Another recent option is buying Amazon ads. But be very careful. There are good ways to do it and bad ways. And, like Facebook ads, they may work well at first and then the algorithm changes and it doen’t work the same.

  8. Andrew Budek-Schmeisser March 25, 2019 at 6:40 am #

    The slow decline of retail places,
    the golden age of Amazon;
    we’re losing small and gentle graces;
    where has our community gone?
    We need the people in the aisles,
    the people unlike us,
    and the brief and quiet smiles,
    for is not Heaven thus?
    The person that you helped today
    retrieve a fallen load
    went home, and did gladly pray
    that he met you on the road.
    Yes, we can witness in digital lands,
    but still need intentional, solid hands.

  9. Carol Ashby March 25, 2019 at 6:55 am #

    Steve, what would passage of the Equality Act mean for bookstores in churches?

    For those unfamiliar with what is going on in the US Congress right now, here’s some info from Wikipedia.

    The Equality Act updates the definitions of three terms in the Civil Rights Act of 1964, which prohibited discrimination in employment, housing, public accommodations, public education, federal funding, credit, and the jury system.

    “sex” to include a sex stereotype, sexual orientation or gender identity, and pregnancy, childbirth, or a related medical condition
    “sexual orientation” as homosexuality, heterosexuality, or bisexuality
    “gender identity” as gender-related identity, appearance, mannerisms, or characteristics, regardless of the individual’s designated sex at birth.

    The Equality Act expands the categories of “public accommodations” to include places or establishments that provide:

    exhibitions, recreation, exercise, amusement, gatherings, or displays
    goods, services, or programs, including a store, a shopping center, an online retailer or service provider, a salon, a bank, a gas station, a food bank, a service or care center, a shelter, a travel agency, a funeral parlor, or a health care, accounting, or legal service
    transportation services.

    Will that addition of any place that includes a store cause many churches to close their bookstores to avoid legal risk?

    • Brennan S. McPherson March 25, 2019 at 8:38 am #

      I think it’s much too unpredictable for anyone to say. My guess is the right to religious liberty will always be in tension with laws attempting to mitigate social problems, but religious liberty will win out until the current government becomes despotic. Politicians DO fear making too many people angry. We just need to keep our heads down, live the Gospel, preach the Word, and keep awake and sober-minded, not giving into fear or outrage.

      “12 Beloved, do not be surprised at the fiery trial when it comes upon you to test you, as though something strange were happening to you. 13 But rejoice insofar as you share Christ’s sufferings, that you may also rejoice and be glad when his glory is revealed. 14 If you are insulted for the name of Christ, you are blessed, because the Spirit of glory[b] and of God rests upon you. 15 But let none of you suffer as a murderer or a thief or an evildoer or as a meddler. 16 Yet if anyone suffers as a Christian, let him not be ashamed, but let him glorify God in that name. 17 For it is time for judgment to begin at the household of God; and if it begins with us, what will be the outcome for those who do not obey the gospel of God? 18 And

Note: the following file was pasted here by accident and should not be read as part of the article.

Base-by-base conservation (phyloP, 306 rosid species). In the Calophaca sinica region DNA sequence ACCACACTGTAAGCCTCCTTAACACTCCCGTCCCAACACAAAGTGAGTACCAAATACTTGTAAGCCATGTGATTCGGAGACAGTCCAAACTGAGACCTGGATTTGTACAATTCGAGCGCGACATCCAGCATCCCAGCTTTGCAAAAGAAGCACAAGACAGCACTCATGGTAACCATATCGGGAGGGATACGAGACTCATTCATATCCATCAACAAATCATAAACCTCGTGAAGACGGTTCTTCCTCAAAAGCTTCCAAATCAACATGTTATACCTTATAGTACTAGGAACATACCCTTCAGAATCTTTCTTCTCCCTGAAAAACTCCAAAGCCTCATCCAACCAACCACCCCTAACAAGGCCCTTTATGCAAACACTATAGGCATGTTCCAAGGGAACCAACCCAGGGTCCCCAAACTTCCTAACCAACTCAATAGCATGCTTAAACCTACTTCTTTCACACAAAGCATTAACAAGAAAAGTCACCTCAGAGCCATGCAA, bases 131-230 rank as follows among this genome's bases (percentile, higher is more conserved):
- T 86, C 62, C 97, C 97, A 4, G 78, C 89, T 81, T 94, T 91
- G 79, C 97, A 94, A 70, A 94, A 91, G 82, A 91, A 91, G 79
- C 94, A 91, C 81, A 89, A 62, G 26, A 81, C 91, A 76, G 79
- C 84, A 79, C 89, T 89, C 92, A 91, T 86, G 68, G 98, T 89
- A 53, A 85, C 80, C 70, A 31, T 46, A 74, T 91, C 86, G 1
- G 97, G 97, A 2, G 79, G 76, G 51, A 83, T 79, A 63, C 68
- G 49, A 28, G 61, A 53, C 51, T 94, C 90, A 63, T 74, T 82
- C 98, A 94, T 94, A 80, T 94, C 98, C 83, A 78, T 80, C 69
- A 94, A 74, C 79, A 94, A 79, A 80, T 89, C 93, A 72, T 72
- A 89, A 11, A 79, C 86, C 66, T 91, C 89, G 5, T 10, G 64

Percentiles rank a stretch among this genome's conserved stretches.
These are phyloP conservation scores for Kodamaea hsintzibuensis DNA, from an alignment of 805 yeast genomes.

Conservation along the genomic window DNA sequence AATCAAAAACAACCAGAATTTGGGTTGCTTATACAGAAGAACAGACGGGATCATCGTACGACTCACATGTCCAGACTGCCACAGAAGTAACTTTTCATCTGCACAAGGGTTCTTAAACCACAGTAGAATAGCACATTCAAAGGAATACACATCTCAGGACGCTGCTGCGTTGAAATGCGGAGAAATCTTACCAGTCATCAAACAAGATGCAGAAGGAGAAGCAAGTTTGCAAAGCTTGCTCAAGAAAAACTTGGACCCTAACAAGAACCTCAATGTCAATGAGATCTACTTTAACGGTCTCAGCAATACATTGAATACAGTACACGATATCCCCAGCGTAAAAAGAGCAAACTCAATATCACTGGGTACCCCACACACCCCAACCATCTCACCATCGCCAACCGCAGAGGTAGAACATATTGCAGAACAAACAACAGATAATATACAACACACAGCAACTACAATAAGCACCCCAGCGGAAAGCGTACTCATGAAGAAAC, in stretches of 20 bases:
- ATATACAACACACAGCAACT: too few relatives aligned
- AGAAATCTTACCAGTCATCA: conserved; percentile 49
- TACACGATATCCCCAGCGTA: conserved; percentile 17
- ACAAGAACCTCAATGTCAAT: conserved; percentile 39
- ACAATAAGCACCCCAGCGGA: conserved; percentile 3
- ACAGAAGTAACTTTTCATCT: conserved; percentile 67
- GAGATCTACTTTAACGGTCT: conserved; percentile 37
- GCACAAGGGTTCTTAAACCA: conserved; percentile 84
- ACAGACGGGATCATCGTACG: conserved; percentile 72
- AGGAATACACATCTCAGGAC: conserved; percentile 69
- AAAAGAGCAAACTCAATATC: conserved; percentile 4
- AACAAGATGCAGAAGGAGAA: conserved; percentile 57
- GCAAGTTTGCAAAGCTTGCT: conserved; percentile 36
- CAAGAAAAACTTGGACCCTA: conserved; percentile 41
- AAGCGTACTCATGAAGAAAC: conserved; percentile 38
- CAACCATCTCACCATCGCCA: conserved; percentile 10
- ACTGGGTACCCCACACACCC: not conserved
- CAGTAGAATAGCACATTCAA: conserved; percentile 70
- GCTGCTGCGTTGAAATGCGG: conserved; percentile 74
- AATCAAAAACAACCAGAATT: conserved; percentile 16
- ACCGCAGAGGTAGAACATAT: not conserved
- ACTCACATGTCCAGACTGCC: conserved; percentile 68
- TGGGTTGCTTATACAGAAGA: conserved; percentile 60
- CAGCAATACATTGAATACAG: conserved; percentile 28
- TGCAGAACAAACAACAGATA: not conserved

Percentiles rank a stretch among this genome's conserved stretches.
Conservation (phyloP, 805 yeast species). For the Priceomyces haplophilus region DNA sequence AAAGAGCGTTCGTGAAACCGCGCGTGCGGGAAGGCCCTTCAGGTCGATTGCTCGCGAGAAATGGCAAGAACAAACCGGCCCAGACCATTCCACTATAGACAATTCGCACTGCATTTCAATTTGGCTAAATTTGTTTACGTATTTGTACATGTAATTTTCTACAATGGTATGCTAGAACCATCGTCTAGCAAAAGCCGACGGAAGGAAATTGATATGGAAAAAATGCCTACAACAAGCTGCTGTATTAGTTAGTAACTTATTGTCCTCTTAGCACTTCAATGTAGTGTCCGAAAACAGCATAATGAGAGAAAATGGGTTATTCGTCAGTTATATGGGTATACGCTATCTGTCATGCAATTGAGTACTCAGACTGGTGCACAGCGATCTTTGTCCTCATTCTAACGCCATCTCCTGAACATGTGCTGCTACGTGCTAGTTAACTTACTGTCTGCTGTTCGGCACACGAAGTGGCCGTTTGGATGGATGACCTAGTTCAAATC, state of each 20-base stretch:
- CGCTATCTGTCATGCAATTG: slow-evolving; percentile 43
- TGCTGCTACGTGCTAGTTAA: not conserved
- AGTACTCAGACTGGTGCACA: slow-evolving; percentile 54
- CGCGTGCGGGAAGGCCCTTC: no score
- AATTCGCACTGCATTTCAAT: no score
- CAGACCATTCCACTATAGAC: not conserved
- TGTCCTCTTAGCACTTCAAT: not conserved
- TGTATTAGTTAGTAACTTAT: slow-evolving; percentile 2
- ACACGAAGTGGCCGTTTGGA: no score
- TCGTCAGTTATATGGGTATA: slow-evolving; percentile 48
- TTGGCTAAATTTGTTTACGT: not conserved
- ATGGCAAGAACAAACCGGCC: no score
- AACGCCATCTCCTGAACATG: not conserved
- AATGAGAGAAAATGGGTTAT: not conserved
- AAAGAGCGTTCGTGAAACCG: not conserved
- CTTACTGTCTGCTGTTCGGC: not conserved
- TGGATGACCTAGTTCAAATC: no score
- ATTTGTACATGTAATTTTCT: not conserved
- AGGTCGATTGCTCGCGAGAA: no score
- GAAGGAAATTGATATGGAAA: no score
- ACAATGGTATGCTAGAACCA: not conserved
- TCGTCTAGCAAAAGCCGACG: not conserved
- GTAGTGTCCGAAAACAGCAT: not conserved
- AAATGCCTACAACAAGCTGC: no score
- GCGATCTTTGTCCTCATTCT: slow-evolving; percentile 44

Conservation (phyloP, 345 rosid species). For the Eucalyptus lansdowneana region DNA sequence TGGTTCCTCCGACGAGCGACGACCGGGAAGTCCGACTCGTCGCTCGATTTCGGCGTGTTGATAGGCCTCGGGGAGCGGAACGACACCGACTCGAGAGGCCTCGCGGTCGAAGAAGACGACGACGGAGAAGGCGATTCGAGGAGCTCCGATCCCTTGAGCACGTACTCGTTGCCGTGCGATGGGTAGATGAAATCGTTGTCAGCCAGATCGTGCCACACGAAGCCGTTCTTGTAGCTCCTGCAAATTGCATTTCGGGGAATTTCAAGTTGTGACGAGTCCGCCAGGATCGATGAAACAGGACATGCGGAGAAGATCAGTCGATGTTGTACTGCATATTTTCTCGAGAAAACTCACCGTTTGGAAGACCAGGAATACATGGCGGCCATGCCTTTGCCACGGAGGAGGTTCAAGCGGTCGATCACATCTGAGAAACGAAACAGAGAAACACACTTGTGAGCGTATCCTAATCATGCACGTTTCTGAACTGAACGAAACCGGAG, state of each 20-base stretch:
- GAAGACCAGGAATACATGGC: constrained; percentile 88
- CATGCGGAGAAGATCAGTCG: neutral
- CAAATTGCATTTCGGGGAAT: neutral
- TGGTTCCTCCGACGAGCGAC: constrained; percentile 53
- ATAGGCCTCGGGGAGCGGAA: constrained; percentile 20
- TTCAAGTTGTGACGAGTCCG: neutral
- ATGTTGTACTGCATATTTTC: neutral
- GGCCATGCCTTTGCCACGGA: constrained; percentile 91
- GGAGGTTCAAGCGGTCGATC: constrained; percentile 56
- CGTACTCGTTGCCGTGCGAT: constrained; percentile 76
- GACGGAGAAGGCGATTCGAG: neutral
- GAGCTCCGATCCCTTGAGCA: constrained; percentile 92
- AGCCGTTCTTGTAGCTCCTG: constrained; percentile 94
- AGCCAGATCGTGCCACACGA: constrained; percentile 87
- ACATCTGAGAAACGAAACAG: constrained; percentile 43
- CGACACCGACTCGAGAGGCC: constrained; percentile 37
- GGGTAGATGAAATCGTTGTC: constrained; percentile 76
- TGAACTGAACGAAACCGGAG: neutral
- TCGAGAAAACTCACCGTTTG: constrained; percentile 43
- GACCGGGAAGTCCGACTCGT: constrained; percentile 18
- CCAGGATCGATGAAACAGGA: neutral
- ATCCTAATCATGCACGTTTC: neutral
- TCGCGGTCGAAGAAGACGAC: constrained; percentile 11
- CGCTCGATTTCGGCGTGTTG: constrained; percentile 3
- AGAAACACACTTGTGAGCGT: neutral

“If the righteous is scarcely saved,
      what will become of the ungodly and the sinner?”[c]

      19 Therefore let those who suffer according to God’s will entrust their souls to a faithful Creator while doing good.” 1 Peter 4:12-19

    • Steve Laube March 25, 2019 at 11:40 am #


      I’d rather not comment on politically charged topics on this blog. Not the right forum.


  10. Daphne Woodall March 25, 2019 at 7:41 am #

    I have seen the decline with Lifeway in my area. The campus Lifeway closed about five years ago with another store 20 minutes away. That store just remodeled last year with fewer books and more gift items on display.

    But I’m mostly concerned for the District Manager and his family whom we know and other employees losing their jobs.

    Online shopping will continue to grow for everything. My personal preference is having products in hand before purchasing. At least with books I don’t have to try them on!

  11. Debby Kratovil March 25, 2019 at 8:12 am #

    This makes me sad because of how bookstores and libraries figured into the raising of my 3 daughters. Those places were magical! But I understand where things are going as I’ve watched it in my own industry (having been a magazine editor for 14 years in a craft niche market). I got out just in time to “reinvent” myself before the total collapse came a few years later. I’ve seen several publishing houses either go bankrupt or just suddenly close to avoid bankruptcy. I feel for those who have lost their jobs! People will ALWAYS love to read and there will always be a need (and hunger) for authors to satisfy that! It’s not always true: “If you write it, they will come (and read)”, but we can try!